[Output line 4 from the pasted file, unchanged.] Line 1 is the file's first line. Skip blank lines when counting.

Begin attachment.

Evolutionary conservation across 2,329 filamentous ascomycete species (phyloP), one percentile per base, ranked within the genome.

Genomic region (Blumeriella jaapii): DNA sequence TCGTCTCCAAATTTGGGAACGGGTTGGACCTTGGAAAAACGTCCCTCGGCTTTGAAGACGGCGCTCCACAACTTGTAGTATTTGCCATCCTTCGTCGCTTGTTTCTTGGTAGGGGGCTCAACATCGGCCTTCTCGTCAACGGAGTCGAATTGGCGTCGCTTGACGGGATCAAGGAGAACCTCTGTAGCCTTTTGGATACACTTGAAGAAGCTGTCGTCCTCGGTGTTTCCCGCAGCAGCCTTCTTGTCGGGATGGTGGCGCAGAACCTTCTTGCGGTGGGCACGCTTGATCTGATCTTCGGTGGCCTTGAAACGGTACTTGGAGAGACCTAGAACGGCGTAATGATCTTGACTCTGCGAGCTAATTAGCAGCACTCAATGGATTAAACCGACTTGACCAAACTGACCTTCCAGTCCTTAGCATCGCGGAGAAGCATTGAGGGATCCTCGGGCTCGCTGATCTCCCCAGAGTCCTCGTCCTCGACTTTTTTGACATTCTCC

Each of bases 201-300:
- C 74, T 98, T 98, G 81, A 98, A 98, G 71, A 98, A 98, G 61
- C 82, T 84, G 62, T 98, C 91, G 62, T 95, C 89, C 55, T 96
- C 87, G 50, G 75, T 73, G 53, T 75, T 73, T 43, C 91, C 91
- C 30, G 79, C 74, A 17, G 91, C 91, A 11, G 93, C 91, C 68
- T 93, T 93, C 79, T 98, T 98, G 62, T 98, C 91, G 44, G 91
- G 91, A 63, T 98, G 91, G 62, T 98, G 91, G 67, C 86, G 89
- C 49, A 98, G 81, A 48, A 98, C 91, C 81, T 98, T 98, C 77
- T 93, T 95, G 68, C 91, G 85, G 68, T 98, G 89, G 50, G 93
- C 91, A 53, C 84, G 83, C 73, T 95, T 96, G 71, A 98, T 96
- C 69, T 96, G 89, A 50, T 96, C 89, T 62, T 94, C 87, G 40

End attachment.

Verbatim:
- C 74, T 98, T 98, G 81, A 98, A 98, G 71, A 98, A 98, G 61